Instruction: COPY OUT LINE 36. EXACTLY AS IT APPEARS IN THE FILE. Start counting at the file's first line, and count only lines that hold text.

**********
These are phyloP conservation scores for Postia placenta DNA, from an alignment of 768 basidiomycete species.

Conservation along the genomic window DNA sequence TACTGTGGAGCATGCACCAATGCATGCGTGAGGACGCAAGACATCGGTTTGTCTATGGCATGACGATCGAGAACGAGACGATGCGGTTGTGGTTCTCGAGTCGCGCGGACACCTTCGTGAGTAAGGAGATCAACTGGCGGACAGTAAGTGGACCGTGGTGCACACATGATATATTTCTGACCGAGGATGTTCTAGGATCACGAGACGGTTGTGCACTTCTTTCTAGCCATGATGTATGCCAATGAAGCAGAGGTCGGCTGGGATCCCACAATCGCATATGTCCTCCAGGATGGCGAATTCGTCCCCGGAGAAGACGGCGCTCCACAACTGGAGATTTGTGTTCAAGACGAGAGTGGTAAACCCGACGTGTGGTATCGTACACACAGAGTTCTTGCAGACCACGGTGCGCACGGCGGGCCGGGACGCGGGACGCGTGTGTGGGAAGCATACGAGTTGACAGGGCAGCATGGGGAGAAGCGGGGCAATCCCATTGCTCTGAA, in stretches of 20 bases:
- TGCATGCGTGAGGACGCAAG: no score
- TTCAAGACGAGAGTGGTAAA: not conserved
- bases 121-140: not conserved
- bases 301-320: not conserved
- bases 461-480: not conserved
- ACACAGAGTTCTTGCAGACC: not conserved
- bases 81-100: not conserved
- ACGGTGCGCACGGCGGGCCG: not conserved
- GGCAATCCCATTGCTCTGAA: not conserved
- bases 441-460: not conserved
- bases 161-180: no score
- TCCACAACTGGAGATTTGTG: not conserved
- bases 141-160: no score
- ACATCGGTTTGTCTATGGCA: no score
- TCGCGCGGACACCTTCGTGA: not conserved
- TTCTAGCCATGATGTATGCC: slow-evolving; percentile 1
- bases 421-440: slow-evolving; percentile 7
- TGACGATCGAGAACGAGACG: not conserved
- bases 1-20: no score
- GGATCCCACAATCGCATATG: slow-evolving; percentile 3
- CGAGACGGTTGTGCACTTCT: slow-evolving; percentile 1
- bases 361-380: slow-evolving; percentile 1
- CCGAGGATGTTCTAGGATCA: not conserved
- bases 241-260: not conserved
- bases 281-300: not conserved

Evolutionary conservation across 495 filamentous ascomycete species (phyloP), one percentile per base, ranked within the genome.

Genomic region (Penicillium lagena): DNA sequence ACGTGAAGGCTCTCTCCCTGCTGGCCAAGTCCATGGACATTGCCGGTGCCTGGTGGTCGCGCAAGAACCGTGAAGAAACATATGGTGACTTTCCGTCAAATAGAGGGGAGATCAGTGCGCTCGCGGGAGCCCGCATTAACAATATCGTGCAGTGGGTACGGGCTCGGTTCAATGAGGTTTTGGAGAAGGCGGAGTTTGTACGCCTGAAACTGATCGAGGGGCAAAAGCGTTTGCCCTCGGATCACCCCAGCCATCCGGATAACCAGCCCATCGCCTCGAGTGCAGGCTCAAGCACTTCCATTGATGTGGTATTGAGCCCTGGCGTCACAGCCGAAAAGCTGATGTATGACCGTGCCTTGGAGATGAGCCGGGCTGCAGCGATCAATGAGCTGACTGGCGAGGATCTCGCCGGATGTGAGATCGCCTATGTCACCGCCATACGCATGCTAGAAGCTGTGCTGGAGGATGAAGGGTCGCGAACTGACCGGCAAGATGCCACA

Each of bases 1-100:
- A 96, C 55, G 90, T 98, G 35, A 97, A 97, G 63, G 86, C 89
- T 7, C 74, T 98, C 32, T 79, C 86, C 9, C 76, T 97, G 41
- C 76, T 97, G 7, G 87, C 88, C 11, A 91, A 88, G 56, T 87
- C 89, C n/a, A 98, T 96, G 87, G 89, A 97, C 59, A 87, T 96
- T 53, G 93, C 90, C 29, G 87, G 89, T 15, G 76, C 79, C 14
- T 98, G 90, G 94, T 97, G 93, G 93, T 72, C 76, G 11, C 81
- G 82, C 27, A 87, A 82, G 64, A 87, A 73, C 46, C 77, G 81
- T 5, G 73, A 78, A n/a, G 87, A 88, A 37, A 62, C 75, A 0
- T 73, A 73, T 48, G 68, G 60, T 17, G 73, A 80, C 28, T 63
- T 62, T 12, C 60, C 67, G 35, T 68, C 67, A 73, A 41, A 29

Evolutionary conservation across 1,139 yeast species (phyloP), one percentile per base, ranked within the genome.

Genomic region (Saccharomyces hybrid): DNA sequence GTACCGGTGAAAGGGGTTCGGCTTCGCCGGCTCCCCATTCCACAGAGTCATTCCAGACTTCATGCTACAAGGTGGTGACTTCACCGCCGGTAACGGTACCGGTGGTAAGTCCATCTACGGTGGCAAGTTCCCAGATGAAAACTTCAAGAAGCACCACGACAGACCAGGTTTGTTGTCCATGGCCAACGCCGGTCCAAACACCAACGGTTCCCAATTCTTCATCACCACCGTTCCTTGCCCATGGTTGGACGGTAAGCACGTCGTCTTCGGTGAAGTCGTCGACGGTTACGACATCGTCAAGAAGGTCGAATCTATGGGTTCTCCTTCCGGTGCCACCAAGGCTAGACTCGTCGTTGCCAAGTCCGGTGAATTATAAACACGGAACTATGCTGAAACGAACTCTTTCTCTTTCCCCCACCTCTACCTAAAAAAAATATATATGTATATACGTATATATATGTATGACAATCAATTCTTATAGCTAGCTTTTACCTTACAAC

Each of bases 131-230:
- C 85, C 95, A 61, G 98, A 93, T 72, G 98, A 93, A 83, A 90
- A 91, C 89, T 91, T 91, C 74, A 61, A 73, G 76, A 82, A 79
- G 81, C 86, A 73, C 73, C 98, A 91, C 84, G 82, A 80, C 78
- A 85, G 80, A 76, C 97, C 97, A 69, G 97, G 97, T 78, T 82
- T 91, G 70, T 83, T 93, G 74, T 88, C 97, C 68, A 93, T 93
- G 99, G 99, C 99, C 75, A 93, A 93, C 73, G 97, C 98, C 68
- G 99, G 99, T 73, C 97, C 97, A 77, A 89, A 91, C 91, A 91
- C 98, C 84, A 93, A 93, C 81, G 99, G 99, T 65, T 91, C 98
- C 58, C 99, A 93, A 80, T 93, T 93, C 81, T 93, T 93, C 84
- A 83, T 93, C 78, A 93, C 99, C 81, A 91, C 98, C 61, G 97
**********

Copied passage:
- T 98, G 90, G 94, T 97, G 93, G 93, T 72, C 76, G 11, C 81